AGRI-HOODS …….Taking Farm-to-table Living Mainstream…Now in Canada


Although the term is relatively new in Canada, Agrihoods have been popping up all over the US. As the rapidly growing crop of agrihoods in the US demonstrates, families are eager to reimagine these collaborative efforts in a new setting–often at the same or lower prices than a traditional suburban neighborhood.

Of course, community gardens, urban agriculture, and cohousing communities are nothing new in Canada, linking new residential developments to farming such as in Agrihoods are.

When you think about it, building communities around farms makes sense. In fact, it’s what we used to do before we could drive everywhere to get all of our food essentials. These sustainable communities which are pedestrian-friendly and not only promote fresh eating, but also better connection between neighbors, aren’t simply forward thinking, they’re applying concepts that our forefathers used but that we have long forgotten.

Have access to fresh, locally grown food, be able to walk to the post office and enjoy ample outdoor space; isn’t this what suburbs ought to look like? The developments aren’t just idyllic, there’s also an economic benefit for developers. “They’ve figured out that unlike a golf course, which costs millions to build and millions to maintain, they can provide green space that actually earns a profit

Working Farms? Homes surrounding these farms. Farms surrounded by communities …To some including myself, this sounds like paradise. Enter …Creekside Mills the first of its kind in Canada, that I know of anyway.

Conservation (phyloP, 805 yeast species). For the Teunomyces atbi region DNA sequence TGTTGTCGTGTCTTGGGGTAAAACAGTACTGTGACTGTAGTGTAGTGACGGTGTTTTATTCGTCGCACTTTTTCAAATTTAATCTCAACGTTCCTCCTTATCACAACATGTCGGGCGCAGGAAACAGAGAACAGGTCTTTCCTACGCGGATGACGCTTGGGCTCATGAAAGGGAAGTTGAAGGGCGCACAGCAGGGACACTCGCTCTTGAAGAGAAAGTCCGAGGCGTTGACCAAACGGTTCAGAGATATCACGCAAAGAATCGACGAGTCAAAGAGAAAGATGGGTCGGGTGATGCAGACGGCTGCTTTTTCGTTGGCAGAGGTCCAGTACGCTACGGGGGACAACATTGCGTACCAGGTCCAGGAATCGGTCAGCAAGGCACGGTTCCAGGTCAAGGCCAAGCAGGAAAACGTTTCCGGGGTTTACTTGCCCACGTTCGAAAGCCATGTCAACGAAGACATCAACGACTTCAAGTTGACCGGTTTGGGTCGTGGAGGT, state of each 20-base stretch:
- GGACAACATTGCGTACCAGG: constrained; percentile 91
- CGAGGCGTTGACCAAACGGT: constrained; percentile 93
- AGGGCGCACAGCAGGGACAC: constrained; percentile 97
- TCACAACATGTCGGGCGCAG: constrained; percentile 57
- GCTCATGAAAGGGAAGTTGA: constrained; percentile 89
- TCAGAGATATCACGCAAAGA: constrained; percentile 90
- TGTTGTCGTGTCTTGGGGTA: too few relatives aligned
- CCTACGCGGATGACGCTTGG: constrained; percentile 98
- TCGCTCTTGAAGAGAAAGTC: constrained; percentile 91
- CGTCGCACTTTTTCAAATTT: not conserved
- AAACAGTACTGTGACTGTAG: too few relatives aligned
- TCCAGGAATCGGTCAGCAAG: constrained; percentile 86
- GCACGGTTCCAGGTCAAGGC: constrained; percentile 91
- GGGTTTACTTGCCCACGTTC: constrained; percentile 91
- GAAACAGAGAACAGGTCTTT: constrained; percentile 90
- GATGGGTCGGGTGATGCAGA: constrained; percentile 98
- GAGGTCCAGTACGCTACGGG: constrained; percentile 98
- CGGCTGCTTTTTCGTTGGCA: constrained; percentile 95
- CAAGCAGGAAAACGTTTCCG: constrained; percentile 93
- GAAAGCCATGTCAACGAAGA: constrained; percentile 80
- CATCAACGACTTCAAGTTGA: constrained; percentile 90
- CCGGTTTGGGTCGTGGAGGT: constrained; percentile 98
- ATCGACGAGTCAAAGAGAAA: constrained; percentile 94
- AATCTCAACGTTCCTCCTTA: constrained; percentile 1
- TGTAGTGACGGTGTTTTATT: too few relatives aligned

At the Creekside Mills at Cultus Lake, the attraction is a working farm, some of it Agricultural Reserve Land (ALR) that surrounds the 129 detached houses.

Some recreational developers link real estate to golf courses, others to skiing, water sports or tennis courts.

“We’ve incorporated 10 acres of recreational agricultural land where homeowners can enjoy an edible landscape including a community garden, fruit orchards, livestock area, berry fields, and then sell the fruits of their labour at our farmers market or bring it back home to eat,” explained Steven Van Geel, sales director at Creekside Mills at Cultus Lake and founder of Frosst Creek Developments.

The inspiration for Creekside Mills is an 80-acre family farm that had operated for 50 years near Cultus Lake. Only a small portion of the land was in B.C.’s ALR. Frosst Creek purchased the farm and was allowed to take the 4.4 acres out of the ALR, but replaced it with about 10 acres that is now deemed agricultural land.

“We have incorporated the ALR land around the development,” Van Geel said, referring the concept as an “agrihood.”

Creekside Mills, a bare-land strata, gated community, will also have full time staff to maintain the farmland and lifestock, and will offer educational programs and workshops to children about raising plants and animals. Residents will be encouraged to harvest fruit and vegetables, operate their own community garden and even get fresh eggs from a hen house, Van Geel said.

“We want to bring the farm back to life,” he said.

While linking new residential developments to farming has been done in the United States, Van Geel said Creekside Mills is the first such project he knows of in B.C.

The project’s strata fees are around $180 per month, which will help pay for the farm operations, a recreation centre and community swimming pools, according to Van Geel.

The plan is to roll Creekside Mills out in two phases over the next two to three years, with the farm maturing around it.

“I was raised on farm,” Van Geel said, “and I think a lot of families would like their children to experience it.”

According to a 2014 study conducted by Surrey-based Fifth Ave Real Estate Marketing Ltd., 80% of respondents found the concept of recreational agriculture as an attractive amenity they would want near their home.

So far, six homes in the first phase have sold – two of them to young families – though the official sales launch won’t be held until mid-October. Prices for two-bedroom ranchers start at $500,000, with two-storey, three bedroom houses from $600,000, Van Geel said.

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